Friday, 16 April 2010

perl smart matching (copied from perlsyn.pod)

Smart matching in detail

The behaviour of a smart match depends on what type of thing its arguments are. The behaviour is determined by the following table: the first row that applies determines the match behaviour (which is thus mostly determined by the type of the right operand). Note that the smart match implicitly dereferences any non-blessed hash or array ref, so the "Hash" and "Array" entries apply in those cases. (For blessed references, the "Object" entries apply.)
Note that the "Matching Code" column is not always an exact rendition. For example, the smart match operator short-circuits whenever possible, but grep does not.
$a      $b        Type of Match Implied    Matching Code
    ======  =====     =====================    =============
    Any     undef     undefined                !defined $a

    Any     Object    invokes ~~ overloading on $object, or dies

    Hash    CodeRef   sub truth for each key[1] !grep { !$b->($_) } keys %$a
    Array   CodeRef   sub truth for each elt[1] !grep { !$b->($_) } @$a
    Any     CodeRef   scalar sub truth          $b->($a)

    Hash    Hash      hash keys identical (every key is found in both hashes)
    Array   Hash      hash keys intersection   grep { exists $b->{$_} } @$a
    Regex   Hash      hash key grep            grep /$a/, keys %$b
    undef   Hash      always false (undef can't be a key)
    Any     Hash      hash entry existence     exists $b->{$a}

    Hash    Array     hash keys intersection   grep { exists $a->{$_} } @$b
    Array   Array     arrays are comparable[2]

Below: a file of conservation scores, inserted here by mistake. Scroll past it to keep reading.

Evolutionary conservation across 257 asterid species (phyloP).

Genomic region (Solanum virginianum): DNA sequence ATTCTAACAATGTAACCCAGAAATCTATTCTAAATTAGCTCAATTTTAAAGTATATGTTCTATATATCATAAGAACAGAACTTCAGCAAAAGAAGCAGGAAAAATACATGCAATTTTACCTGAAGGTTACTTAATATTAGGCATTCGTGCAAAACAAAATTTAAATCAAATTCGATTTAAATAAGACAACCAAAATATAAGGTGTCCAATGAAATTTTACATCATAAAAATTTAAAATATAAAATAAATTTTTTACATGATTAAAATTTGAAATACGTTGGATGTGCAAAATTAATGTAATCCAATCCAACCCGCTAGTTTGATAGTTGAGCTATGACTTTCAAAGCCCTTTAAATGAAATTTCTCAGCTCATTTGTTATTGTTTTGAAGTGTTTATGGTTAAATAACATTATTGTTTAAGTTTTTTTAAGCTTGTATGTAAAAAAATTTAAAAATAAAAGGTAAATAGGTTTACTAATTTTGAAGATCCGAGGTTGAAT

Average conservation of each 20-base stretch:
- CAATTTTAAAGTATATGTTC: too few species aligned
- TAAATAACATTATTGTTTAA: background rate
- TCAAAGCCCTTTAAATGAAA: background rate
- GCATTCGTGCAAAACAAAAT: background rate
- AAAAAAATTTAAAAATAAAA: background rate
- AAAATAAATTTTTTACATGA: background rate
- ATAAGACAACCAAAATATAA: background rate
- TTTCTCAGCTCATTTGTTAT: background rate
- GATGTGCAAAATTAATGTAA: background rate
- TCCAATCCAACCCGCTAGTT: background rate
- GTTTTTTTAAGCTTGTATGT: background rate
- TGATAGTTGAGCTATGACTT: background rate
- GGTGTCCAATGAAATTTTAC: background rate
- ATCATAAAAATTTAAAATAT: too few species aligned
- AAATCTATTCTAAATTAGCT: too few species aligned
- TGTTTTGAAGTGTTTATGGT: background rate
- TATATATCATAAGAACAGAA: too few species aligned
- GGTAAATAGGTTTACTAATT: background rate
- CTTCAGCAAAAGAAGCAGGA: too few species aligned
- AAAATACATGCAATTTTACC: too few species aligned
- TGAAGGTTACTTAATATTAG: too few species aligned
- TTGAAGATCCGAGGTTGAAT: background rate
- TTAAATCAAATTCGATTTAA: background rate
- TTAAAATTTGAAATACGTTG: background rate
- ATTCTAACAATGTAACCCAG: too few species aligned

Regex   Array     array grep               grep /$a/, @$b
    undef   Array     array contains undef     grep !defined, @$b
    Any     Array     match against an array element[3]
                                               grep $a ~~ $_, @$b

    Hash    Regex     hash key grep            grep /$b/, keys %$a
    Array   Regex     array grep               grep /$b/, @$a
    Any     Regex     pattern match            $a =~ /$b/

    Object  Any       invokes ~~ overloading on $object, or falls back:
    Any     Num       numeric equality         $a == $b
    Num     numish[4] numeric equality         $a == $b
    undef   Any       undefined                !defined($b)
    Any     Any       string equality          $a eq $b

 1 - empty hashes or arrays will match.
 2 - that is, each element smart-matches the element of same index in the
     other array. [3]
 3 - If a circular reference is found, we fall back to referential equality.
 4 - either a real number, or a string that looks like a number

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